Bitcoin Price LIVE: As BTC falls past $6k - 'Buttcoin' community celebrates with champagne

in bitshares •  last year

Bitcoin Price LIVE: As BTC falls past $6k - 'Buttcoin' community celebrates with champagne

BITCOIN continued on its sorry path south last night briefly falling below $6,000, while one new online community celebrated BTC's decline with memes and merriment.

Morning update.
Good morning.

It was another harrowing night for wallet holders who watched on as the price of bitcoin fell to its lowest point since November last year.

After having dipped to below $6,000, BTC is now priced at $6,116, a $795 loss on the day so far.

For most, the year 2018 has been an absolute crypto-omnishambles after regulatory threats from South Korea, electricity use concerns in China, a $500m hack in Japan, a ban on Facebook, the “outright scam” at AriseBank and the price manipulation of tether.

And last night BTC plunged to a low of $5,995.58, on four major exchanges.

Bitcoin has now lost more than 50 percent of its value on the year so far.

However, for one group of internet users on Reddit find the whole bitcoin price plunge story rather amusing.

The Buttcoin subreddit celebrates each and every piece of bad news around bitcoin as a reason to cheer.

Last night one user posted: "We are about to break the 7k barrier, everybody get to the boardroom. We have caviar, champagne and bonuses for all of you!"

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11.38am - UPDATE - US prosecutor: College kids using Bitcoin to pay for 'huge drug deals'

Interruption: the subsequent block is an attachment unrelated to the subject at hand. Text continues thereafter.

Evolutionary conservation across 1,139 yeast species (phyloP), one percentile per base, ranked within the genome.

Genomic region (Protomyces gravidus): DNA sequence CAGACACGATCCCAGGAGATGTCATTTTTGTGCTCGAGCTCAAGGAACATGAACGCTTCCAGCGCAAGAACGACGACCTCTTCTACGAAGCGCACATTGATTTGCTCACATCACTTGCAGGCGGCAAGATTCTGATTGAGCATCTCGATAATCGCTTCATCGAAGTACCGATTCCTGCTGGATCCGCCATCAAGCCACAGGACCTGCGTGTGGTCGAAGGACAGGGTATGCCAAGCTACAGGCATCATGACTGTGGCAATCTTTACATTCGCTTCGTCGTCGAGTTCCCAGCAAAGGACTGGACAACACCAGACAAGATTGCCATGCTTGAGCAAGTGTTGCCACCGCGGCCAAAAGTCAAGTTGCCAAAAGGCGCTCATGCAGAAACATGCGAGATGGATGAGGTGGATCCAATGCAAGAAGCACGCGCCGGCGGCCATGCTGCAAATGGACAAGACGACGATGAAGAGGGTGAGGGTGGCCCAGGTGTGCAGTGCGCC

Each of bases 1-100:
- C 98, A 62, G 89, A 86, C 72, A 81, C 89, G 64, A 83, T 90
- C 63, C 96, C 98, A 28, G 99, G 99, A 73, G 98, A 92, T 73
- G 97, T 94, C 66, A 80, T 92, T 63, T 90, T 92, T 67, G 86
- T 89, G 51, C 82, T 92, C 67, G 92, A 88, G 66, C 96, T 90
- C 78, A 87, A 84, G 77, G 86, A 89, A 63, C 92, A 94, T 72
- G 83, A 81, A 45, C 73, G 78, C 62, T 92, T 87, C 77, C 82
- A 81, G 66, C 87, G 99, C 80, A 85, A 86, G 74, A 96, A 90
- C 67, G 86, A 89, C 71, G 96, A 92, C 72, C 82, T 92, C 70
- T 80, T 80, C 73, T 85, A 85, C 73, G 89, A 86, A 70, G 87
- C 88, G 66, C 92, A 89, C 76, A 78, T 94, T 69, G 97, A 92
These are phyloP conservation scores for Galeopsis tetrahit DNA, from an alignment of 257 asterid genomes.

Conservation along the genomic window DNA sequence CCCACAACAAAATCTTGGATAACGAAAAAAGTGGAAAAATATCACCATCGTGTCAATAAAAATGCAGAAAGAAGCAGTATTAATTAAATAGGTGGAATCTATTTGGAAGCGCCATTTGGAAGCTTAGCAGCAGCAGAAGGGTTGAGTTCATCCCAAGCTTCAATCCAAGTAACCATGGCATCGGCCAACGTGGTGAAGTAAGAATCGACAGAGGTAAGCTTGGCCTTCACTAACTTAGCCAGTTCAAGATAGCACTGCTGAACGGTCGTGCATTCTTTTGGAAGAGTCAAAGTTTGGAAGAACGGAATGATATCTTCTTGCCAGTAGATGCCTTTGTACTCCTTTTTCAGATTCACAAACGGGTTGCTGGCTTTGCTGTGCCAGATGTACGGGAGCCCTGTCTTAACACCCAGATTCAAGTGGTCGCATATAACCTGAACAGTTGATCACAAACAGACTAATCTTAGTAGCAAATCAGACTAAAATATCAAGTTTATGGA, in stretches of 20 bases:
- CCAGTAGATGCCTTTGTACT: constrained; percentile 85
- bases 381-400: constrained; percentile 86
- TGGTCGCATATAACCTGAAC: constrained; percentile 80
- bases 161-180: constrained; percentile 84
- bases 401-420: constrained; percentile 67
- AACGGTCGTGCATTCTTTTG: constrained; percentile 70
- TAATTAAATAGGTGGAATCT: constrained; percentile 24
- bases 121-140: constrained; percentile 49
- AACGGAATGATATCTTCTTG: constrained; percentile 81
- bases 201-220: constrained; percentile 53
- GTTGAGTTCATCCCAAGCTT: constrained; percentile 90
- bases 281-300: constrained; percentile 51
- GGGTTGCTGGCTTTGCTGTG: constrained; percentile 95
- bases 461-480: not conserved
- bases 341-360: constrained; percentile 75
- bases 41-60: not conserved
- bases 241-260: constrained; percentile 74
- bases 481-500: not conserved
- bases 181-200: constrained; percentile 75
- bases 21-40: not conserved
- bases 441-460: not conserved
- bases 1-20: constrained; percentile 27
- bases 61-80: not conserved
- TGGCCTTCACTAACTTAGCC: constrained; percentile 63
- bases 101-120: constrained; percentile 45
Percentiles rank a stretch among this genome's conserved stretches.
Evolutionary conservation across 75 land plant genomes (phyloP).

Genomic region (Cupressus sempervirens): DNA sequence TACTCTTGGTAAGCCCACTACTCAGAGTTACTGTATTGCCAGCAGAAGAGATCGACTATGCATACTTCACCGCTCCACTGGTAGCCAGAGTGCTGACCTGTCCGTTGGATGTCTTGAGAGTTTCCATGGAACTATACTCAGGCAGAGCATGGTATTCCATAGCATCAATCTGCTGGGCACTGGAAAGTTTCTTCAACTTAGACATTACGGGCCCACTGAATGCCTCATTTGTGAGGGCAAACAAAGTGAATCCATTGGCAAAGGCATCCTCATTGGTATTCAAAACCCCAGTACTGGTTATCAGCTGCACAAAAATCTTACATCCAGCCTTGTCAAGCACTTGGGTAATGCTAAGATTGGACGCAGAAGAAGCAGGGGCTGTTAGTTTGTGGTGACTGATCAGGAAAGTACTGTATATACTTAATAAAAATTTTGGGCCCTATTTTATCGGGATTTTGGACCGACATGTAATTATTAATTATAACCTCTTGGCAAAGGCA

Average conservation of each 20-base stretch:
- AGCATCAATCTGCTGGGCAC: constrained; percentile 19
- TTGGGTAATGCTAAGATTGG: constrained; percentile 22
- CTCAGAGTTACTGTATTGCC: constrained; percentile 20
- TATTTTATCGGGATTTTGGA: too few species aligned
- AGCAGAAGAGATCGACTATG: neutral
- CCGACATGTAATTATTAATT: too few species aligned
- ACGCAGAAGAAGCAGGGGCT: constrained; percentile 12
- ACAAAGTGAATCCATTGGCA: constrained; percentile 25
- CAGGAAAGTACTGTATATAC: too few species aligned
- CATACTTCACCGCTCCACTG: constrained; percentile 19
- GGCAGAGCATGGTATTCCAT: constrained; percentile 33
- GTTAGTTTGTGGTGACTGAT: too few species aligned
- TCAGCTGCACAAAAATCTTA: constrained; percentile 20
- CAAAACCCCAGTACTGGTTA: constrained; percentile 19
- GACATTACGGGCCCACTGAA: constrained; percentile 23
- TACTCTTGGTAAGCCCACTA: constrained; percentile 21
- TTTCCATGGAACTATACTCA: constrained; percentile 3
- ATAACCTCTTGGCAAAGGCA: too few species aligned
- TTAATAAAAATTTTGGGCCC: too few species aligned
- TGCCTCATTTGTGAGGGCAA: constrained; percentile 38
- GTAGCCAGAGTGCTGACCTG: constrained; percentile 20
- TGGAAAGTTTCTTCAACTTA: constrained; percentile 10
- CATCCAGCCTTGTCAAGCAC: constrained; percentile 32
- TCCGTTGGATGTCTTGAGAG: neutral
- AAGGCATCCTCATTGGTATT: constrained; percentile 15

USA Today are reporting that a man from Iowa has been arrested and accused of selling shipments of narcotics and other drugs to two Ohio college students, who bought the drugs using bitcoin.

Authorities arrested one Anthony Scott Boeckholt, 42, on Jan. 29 at his home in Forest City, Iowa.

Mr Boeckholt has been charged in Athens County court with engaging in a pattern of corrupt activity.

Athens County Prosecutor Keller Blackburn said: "Ohio is in the middle of an opiate crisis, and this suspect in Iowa was using college kids to traffic thousands of dollars in narcotics.

"The secretive nature of the dark web and cryptocurrency allows huge drug deals to be made without a trace."

11.04am - UPDATE - Losses down to $488

BTC is now priced at $6,427 with ethereum struggling at $633 and ripple at $0.63.

US authorities “are open” to discussing “increased federal regulation” for cryptocurrency trading platforms according to Christopher Giancarlo, the chairman of the Commodity Futures Trading Commission (CFTC) and Jay Clayton, chairman of the Securities and Exchange Commission (SEC)

The pair will appear in front of the Senate Banking Committee today where they will discuss the potential future of virtual currencies.

Prepared testimony’s for the pair were released yesterday and suggest that the US government could slap further regulations on plummeting cryptocurrencies in the near future.

Mr Clayton wrote: “We are open to exploring with Congress, as well as without federal and state colleagues, whether increased federal regulation of cryptocurrency trading platforms is necessary or appropriate.”

10.06am - UPDATE - 'Toxic' debt and bitcoin?

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Express.co.uk asked Ian Bradbury, CTO, Financial Services, Fujitsu UK if bitcoin debt could become 'toxic'?